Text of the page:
JenkinsPublishing Over SSH Pipelines

Posted By :Vikrant Joshi |30th December 2020

In many of the projects, things that seem very small or tiny come to be decisive factors to continue on the current path or to find a better one. Starting from simple text editors to tools that are used for a long period of time, we all have different flavors for each tool that comes in hand. Merging such ideas sometimes comes to be a to-do, and while this happens for any of the kind of work done in a group, there are also some other factors that help to shape the path to it.

In this blog we would like to address how we used Publish over SSH to achieve our needs.

The plugin has the following of the features:

  • SCP - for sending files over SSH (SFTP)
  • Executing commands on a remote server (can be disabled for a server configuration, or even for the whole plugin)
  • Uses username and password (keyboard-interactive) or public key authentication
  • Passwords/passphrases are being encrypted in the configuration files and in the UI
  • SSH SFTP/ SSH Exec can be used for a build step during the build process (Freestyle and Matrix projects)
  • Enable any command/ script to be executed in a pseudo TTY(since some commands are not allowed to run without TTY sessions)
  • SSH before a (maven) project build, or to run after a build whether the build was a successful build or not 
  • The plugin is also called "promotion aware" (send files directly from the artifacts directory of the build that is being promoted) 
  • Optionally overrides the authentication credentials for each server in the job configuration (or provides them if they have not been provided for that server in the global configuration)
  • Optionally retry again if the transfer of files fails (useful for flakey connections)

Our very first step will be to define what stages to use:

node {
  stage('Getting ready...') {
    git branch: "dev", credentialsId: 'your_id_on_jenkins', url: 'https://github.com/amenski/jenkins_pipeline.git'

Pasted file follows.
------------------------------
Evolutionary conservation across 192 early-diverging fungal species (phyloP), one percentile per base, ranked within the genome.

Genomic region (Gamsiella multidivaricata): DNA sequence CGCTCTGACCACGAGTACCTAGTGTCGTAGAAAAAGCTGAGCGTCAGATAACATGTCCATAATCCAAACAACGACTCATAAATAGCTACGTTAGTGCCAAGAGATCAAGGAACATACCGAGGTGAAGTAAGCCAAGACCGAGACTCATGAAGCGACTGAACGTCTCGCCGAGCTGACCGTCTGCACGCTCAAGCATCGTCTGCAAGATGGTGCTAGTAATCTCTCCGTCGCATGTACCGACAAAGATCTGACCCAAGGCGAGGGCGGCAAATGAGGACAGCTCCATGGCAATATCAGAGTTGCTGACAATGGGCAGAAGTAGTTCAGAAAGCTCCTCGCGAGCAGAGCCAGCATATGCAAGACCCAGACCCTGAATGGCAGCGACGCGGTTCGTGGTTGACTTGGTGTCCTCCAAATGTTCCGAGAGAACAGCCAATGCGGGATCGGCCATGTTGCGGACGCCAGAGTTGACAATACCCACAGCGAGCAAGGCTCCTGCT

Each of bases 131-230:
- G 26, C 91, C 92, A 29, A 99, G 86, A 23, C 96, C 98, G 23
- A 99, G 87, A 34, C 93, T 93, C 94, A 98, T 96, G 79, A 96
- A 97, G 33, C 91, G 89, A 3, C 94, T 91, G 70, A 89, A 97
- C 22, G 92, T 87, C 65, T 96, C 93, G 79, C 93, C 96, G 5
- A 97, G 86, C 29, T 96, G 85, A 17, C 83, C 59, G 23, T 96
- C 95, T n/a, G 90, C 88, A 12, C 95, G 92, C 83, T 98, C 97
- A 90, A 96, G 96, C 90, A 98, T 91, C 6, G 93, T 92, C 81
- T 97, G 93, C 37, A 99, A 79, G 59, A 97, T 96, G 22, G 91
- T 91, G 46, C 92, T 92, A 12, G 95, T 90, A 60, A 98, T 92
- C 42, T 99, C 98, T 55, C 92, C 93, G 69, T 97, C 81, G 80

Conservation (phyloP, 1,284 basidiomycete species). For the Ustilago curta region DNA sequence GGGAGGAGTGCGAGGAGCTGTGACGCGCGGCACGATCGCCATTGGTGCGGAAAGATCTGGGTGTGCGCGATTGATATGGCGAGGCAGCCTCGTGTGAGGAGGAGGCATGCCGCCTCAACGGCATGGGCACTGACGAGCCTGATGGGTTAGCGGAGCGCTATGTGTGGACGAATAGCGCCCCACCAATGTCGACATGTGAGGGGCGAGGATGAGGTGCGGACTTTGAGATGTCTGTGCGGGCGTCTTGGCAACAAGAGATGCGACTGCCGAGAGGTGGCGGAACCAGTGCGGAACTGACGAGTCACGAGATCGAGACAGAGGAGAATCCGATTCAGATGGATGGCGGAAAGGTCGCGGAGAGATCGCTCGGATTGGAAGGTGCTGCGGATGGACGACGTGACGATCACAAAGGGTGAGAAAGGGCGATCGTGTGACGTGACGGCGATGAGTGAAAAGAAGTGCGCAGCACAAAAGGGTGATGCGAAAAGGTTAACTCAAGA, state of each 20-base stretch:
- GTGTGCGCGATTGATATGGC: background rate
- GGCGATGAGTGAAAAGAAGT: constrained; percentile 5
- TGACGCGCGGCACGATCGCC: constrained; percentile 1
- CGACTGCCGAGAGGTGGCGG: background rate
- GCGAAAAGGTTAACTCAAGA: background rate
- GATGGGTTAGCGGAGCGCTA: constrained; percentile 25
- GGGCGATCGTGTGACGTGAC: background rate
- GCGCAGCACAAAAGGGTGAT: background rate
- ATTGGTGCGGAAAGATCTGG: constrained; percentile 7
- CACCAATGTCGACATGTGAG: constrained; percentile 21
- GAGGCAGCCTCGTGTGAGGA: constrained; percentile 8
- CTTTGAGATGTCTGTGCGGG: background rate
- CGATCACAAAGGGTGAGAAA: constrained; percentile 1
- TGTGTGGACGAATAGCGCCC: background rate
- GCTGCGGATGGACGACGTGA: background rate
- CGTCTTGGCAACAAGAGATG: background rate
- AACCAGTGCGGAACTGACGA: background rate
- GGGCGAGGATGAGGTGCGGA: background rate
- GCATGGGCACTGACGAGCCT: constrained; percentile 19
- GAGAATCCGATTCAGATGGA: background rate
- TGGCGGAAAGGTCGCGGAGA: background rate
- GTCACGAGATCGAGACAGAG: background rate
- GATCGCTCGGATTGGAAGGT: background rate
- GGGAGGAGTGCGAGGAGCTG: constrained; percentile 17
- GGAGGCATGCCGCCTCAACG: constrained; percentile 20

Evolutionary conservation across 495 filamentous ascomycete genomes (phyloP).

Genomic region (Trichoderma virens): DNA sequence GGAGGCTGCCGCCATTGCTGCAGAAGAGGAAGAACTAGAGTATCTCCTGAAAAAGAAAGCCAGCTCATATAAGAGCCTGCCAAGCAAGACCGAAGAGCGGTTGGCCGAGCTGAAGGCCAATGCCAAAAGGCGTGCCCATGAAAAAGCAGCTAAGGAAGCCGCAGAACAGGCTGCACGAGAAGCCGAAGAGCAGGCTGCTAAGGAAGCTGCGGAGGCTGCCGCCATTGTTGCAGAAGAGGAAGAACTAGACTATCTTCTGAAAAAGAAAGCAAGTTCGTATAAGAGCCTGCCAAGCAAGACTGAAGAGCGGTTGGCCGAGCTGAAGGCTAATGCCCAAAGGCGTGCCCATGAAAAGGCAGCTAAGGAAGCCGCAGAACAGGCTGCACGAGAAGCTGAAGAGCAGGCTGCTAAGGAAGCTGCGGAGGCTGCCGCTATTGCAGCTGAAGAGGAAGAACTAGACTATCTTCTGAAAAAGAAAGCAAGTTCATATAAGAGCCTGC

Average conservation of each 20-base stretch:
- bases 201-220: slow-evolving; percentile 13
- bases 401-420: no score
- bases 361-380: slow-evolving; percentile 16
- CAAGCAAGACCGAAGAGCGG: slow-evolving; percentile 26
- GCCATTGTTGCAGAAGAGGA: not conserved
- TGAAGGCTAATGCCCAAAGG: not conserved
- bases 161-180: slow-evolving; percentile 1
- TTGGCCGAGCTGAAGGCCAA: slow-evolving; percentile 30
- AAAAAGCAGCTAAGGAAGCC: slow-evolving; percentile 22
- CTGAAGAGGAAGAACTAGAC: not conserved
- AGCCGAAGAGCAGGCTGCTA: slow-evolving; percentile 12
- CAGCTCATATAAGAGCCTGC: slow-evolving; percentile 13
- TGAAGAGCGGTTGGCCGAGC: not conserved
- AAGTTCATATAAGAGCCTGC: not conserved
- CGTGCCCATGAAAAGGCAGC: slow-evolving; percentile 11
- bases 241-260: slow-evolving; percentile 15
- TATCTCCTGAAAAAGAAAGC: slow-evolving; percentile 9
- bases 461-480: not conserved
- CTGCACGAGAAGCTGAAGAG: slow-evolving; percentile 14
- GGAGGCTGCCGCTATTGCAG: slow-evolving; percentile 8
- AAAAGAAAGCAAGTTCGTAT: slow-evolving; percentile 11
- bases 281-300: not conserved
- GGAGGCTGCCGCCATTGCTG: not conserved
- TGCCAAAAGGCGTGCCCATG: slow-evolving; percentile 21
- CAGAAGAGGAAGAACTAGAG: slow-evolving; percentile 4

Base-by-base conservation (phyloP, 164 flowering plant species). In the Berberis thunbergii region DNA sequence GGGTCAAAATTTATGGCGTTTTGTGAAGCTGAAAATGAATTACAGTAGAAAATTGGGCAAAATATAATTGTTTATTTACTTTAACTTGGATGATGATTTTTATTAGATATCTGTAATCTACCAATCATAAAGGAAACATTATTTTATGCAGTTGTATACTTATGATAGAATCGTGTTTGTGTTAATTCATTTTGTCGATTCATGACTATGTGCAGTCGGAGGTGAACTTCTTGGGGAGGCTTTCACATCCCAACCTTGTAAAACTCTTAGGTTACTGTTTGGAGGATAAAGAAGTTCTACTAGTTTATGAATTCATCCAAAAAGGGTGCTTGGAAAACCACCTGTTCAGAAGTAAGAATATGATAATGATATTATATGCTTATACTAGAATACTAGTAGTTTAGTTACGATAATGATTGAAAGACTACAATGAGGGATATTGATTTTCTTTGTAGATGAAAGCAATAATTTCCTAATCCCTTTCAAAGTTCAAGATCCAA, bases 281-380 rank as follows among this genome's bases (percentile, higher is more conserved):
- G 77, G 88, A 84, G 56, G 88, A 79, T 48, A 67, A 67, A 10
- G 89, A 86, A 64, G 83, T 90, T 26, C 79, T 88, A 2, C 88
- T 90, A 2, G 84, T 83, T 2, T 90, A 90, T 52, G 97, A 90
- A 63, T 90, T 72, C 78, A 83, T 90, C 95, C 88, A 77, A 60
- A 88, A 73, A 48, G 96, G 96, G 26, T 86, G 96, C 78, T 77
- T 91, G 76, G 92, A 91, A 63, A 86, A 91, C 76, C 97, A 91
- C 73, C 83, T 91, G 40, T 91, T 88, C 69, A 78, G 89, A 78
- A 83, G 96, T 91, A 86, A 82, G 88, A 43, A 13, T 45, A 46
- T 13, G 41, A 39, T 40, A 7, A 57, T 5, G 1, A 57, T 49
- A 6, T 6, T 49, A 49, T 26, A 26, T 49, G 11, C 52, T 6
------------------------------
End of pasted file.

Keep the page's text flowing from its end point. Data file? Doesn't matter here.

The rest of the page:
}

 

Building stage:

stage('Build'){
  script{
    try {
      if(isUnix()){
          sh 'mvn clean package'
      }else{
       bat 'mvn clean package'
      }
    } catch(err) {
    throw err
    }
   }
}

Let's assume that till this point everything is goning right.

stage('SSH transfer') {

 script {
  sshPublisher(
   continueOnError: false, failOnError: true,
   publishers: [
    sshPublisherDesc(
     configName: "${env.SSH_CONFIG_NAME}",
     verbose: true,
     transfers: [
      sshTransfer(
       sourceFiles: "${path_to_file}/${file_name}, ${path_to_file}/${file_name}",
       removePrefix: "${path_to_file}",
       remoteDirectory: "${remote_dir_path}",
       execCommand: "run commands after copy?"
   )
     ])
   ])
 }
}

In this block, we are having the sshPublisher keyword, which holds the different values corresponding to their respective keywords. By default, the plugin makes the build "UNSTABLE" if there are any errors. You can change this behavior by adding a feild FailOnError: true, which tells it to fail the job if there are any problems occuring. The publishers array holds details about where to send what and also some additional tuning parameters, including whether there is a command we need to issue after the files have been published on the server.

In the event that it is must to have more transfers or commands to issue, the sshTransferblock can be again used as:

transfers:[
  sshTransfer(
    execCommand: "Run commands before copy?"
   ),
  sshTransfer(
    sourceFiles:"${path_to_file}/${file_name}, ${path_to_file}/${file_name}",
    removePrefix: "${path_to_file}",
    remoteDirectory: "${remote_dir_path}",
    execCommand: "run commands after copy?"
  )
])


Deploy:

stage('Deploy'){
  if(currentBuild.currentResult == "SUCCESS" || currentBuild.currentResult == "UNSTABLE"){
    if (isUnix()) {
      sh 'echo "Build Succeded."'
      }else{
        bat 'echo "Build Succeded."'
      }
     }
    }
I must recommend that you use placeholders in every configuration related fields. It is much easier for upcoming changes. To accomplish this, you can use environment variables or parameters like in the above case and access them with "${env.VAR_NAME}" or "${params.VAR_NAME}".


About Author

Vikrant Joshi

Vikrant is a Devops Engineer, he has hands on experience on AWS and he is adaptive and flexible.

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